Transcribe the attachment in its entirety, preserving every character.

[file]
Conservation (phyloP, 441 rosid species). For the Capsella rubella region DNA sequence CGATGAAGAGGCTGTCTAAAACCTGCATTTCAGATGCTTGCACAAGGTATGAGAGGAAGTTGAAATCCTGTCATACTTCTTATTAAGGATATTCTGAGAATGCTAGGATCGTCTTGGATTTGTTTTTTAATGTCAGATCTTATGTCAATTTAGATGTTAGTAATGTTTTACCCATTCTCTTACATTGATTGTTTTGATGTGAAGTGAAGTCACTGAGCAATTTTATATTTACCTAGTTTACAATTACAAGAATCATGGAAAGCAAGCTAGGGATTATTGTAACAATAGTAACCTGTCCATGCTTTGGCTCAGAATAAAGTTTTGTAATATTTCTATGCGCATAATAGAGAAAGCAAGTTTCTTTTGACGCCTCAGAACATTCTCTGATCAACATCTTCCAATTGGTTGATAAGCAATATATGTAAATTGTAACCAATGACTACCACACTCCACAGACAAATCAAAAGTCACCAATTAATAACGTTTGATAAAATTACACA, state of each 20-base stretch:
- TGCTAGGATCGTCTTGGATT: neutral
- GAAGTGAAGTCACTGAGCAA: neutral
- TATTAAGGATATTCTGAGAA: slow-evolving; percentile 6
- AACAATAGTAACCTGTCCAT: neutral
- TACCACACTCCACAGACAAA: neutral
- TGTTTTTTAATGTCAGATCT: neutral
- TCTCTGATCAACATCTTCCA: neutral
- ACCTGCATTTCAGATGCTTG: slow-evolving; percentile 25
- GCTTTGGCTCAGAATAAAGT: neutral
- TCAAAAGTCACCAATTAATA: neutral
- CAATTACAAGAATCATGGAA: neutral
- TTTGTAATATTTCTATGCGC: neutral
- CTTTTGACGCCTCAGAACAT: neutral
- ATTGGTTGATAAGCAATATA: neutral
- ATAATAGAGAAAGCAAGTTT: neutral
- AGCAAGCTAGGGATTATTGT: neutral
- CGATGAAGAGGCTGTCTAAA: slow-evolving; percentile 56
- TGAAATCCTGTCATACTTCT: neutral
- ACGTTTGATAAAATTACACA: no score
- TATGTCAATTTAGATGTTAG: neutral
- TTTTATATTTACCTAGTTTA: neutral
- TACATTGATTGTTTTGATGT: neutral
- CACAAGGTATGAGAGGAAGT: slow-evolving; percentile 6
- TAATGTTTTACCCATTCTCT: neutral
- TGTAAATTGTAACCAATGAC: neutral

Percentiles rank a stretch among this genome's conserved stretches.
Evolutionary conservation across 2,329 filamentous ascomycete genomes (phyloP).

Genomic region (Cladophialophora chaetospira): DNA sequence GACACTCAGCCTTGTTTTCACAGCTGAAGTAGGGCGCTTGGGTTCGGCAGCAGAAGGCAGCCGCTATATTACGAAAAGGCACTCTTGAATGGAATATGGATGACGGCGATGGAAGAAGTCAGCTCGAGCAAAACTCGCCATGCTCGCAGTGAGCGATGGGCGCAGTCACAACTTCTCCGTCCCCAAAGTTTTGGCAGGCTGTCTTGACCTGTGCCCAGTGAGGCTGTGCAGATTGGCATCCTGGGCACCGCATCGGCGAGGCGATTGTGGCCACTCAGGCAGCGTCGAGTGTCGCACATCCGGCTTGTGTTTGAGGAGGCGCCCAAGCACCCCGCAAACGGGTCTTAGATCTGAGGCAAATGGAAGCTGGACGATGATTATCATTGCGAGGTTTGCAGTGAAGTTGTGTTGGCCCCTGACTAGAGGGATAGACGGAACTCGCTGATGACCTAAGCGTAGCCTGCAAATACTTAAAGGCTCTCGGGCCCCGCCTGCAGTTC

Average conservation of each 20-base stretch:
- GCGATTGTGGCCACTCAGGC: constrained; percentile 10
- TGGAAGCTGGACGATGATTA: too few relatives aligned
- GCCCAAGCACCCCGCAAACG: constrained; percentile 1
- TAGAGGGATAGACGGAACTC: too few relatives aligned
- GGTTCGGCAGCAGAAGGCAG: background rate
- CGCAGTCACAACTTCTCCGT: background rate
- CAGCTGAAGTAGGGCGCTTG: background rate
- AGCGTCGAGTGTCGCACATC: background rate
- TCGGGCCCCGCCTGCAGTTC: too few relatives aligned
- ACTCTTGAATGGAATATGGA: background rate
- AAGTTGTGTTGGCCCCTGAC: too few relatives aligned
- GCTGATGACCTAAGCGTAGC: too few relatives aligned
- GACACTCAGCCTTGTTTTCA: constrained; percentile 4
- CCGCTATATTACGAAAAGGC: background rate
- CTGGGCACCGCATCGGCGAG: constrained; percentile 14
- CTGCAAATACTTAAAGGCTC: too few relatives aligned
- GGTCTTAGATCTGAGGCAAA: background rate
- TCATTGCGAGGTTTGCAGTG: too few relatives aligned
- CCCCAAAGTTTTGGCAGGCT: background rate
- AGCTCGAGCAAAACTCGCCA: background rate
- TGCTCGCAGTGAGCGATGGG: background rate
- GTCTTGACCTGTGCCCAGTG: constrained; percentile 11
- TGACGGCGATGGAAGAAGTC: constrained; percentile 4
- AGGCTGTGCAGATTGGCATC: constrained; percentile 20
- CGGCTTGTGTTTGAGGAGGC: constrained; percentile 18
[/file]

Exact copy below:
Conservation (phyloP, 441 rosid species). For the Capsella rubella region DNA sequence CGATGAAGAGGCTGTCTAAAACCTGCATTTCAGATGCTTGCACAAGGTATGAGAGGAAGTTGAAATCCTGTCATACTTCTTATTAAGGATATTCTGAGAATGCTAGGATCGTCTTGGATTTGTTTTTTAATGTCAGATCTTATGTCAATTTAGATGTTAGTAATGTTTTACCCATTCTCTTACATTGATTGTTTTGATGTGAAGTGAAGTCACTGAGCAATTTTATATTTACCTAGTTTACAATTACAAGAATCATGGAAAGCAAGCTAGGGATTATTGTAACAATAGTAACCTGTCCATGCTTTGGCTCAGAATAAAGTTTTGTAATATTTCTATGCGCATAATAGAGAAAGCAAGTTTCTTTTGACGCCTCAGAACATTCTCTGATCAACATCTTCCAATTGGTTGATAAGCAATATATGTAAATTGTAACCAATGACTACCACACTCCACAGACAAATCAAAAGTCACCAATTAATAACGTTTGATAAAATTACACA, state of each 20-base stretch:
- TGCTAGGATCGTCTTGGATT: neutral
- GAAGTGAAGTCACTGAGCAA: neutral
- TATTAAGGATATTCTGAGAA: slow-evolving; percentile 6
- AACAATAGTAACCTGTCCAT: neutral
- TACCACACTCCACAGACAAA: neutral
- TGTTTTTTAATGTCAGATCT: neutral
- TCTCTGATCAACATCTTCCA: neutral
- ACCTGCATTTCAGATGCTTG: slow-evolving; percentile 25
- GCTTTGGCTCAGAATAAAGT: neutral
- TCAAAAGTCACCAATTAATA: neutral
- CAATTACAAGAATCATGGAA: neutral
- TTTGTAATATTTCTATGCGC: neutral
- CTTTTGACGCCTCAGAACAT: neutral
- ATTGGTTGATAAGCAATATA: neutral
- ATAATAGAGAAAGCAAGTTT: neutral
- AGCAAGCTAGGGATTATTGT: neutral
- CGATGAAGAGGCTGTCTAAA: slow-evolving; percentile 56
- TGAAATCCTGTCATACTTCT: neutral
- ACGTTTGATAAAATTACACA: no score
- TATGTCAATTTAGATGTTAG: neutral
- TTTTATATTTACCTAGTTTA: neutral
- TACATTGATTGTTTTGATGT: neutral
- CACAAGGTATGAGAGGAAGT: slow-evolving; percentile 6
- TAATGTTTTACCCATTCTCT: neutral
- TGTAAATTGTAACCAATGAC: neutral

Percentiles rank a stretch among this genome's conserved stretches.
Evolutionary conservation across 2,329 filamentous ascomycete genomes (phyloP).

Genomic region (Cladophialophora chaetospira): DNA sequence GACACTCAGCCTTGTTTTCACAGCTGAAGTAGGGCGCTTGGGTTCGGCAGCAGAAGGCAGCCGCTATATTACGAAAAGGCACTCTTGAATGGAATATGGATGACGGCGATGGAAGAAGTCAGCTCGAGCAAAACTCGCCATGCTCGCAGTGAGCGATGGGCGCAGTCACAACTTCTCCGTCCCCAAAGTTTTGGCAGGCTGTCTTGACCTGTGCCCAGTGAGGCTGTGCAGATTGGCATCCTGGGCACCGCATCGGCGAGGCGATTGTGGCCACTCAGGCAGCGTCGAGTGTCGCACATCCGGCTTGTGTTTGAGGAGGCGCCCAAGCACCCCGCAAACGGGTCTTAGATCTGAGGCAAATGGAAGCTGGACGATGATTATCATTGCGAGGTTTGCAGTGAAGTTGTGTTGGCCCCTGACTAGAGGGATAGACGGAACTCGCTGATGACCTAAGCGTAGCCTGCAAATACTTAAAGGCTCTCGGGCCCCGCCTGCAGTTC

Average conservation of each 20-base stretch:
- GCGATTGTGGCCACTCAGGC: constrained; percentile 10
- TGGAAGCTGGACGATGATTA: too few relatives aligned
- GCCCAAGCACCCCGCAAACG: constrained; percentile 1
- TAGAGGGATAGACGGAACTC: too few relatives aligned
- GGTTCGGCAGCAGAAGGCAG: background rate
- CGCAGTCACAACTTCTCCGT: background rate
- CAGCTGAAGTAGGGCGCTTG: background rate
- AGCGTCGAGTGTCGCACATC: background rate
- TCGGGCCCCGCCTGCAGTTC: too few relatives aligned
- ACTCTTGAATGGAATATGGA: background rate
- AAGTTGTGTTGGCCCCTGAC: too few relatives aligned
- GCTGATGACCTAAGCGTAGC: too few relatives aligned
- GACACTCAGCCTTGTTTTCA: constrained; percentile 4
- CCGCTATATTACGAAAAGGC: background rate
- CTGGGCACCGCATCGGCGAG: constrained; percentile 14
- CTGCAAATACTTAAAGGCTC: too few relatives aligned
- GGTCTTAGATCTGAGGCAAA: background rate
- TCATTGCGAGGTTTGCAGTG: too few relatives aligned
- CCCCAAAGTTTTGGCAGGCT: background rate
- AGCTCGAGCAAAACTCGCCA: background rate
- TGCTCGCAGTGAGCGATGGG: background rate
- GTCTTGACCTGTGCCCAGTG: constrained; percentile 11
- TGACGGCGATGGAAGAAGTC: constrained; percentile 4
- AGGCTGTGCAGATTGGCATC: constrained; percentile 20
- CGGCTTGTGTTTGAGGAGGC: constrained; percentile 18